In spite of the high-density and strongly correlated nature of the atomic nucleus, experimental and theoretical evidence suggests that around particular ‘magic’ numbers of nucleons, nuclear properties are governed by a single unpaired nucleon1,2. A microscopic understanding of the extent of this behavior and its evolution in neutron-rich nuclei remains an open question in nuclear physics3–5. The indium isotopes are considered a textbook example of this phenomenon6, where the constancy of their electromagnetic properties indicated a single unpaired proton hole can provide the identity of a complex many-nucleon system6,7.
Here, we present precision laser spectroscopy measurements performed to investigate the validity of this simple single-particle picture. Observation of an abrupt change in the dipole moment at N = 82 reveals that while the simple single-particle picture indeed dominates at neutron magic number N = 822,8, it does not for previously studied isotopes.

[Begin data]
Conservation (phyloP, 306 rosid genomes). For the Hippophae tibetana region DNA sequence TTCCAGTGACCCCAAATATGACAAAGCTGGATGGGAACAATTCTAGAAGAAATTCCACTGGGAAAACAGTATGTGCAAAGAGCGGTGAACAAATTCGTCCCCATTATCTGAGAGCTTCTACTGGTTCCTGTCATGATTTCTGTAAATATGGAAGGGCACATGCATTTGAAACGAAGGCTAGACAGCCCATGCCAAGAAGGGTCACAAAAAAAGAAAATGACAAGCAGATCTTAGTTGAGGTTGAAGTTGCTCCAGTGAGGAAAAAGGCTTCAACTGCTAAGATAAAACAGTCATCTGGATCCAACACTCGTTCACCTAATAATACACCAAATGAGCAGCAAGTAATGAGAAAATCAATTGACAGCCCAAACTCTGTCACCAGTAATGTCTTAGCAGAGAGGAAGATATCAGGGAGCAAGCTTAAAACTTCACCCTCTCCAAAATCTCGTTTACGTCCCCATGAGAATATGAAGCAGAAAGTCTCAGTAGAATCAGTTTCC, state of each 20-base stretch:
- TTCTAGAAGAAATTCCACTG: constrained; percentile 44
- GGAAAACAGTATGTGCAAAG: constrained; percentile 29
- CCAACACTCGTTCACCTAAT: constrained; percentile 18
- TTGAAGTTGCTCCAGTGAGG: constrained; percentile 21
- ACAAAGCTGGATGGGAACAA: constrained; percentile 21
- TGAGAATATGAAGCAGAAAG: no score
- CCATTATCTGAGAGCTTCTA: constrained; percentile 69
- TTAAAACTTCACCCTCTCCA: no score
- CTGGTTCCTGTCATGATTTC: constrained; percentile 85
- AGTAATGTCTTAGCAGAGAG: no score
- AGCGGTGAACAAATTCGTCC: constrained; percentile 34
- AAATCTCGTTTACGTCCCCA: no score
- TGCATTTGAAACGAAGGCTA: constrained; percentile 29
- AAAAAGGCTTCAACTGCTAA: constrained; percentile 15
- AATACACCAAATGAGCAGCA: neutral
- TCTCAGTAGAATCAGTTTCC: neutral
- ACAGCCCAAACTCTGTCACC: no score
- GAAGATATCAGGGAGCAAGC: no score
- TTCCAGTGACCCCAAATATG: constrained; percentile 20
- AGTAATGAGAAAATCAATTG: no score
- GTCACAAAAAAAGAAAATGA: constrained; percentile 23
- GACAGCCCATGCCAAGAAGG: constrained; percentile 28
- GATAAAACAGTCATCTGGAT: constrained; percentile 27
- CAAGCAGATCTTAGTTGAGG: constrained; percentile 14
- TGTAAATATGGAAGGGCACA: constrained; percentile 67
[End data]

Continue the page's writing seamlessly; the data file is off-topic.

To investigate the microscopic origin of these observations, our work provides a combined effort with developments in two complementary nuclear many-body methods: ab-initio valence space in-medium similarity normalization group and density functional theory. We find that the inclusion of time symmetry-breaking mean fields is essential for a correct description of nuclear magnetic properties, which were previously poorly constrained. These experimental and theoretical findings are key to understand how seemingly simple single-particle phenomena naturally emerge from complex interactions among protons and neutrons, including from ab-initio nuclear theories.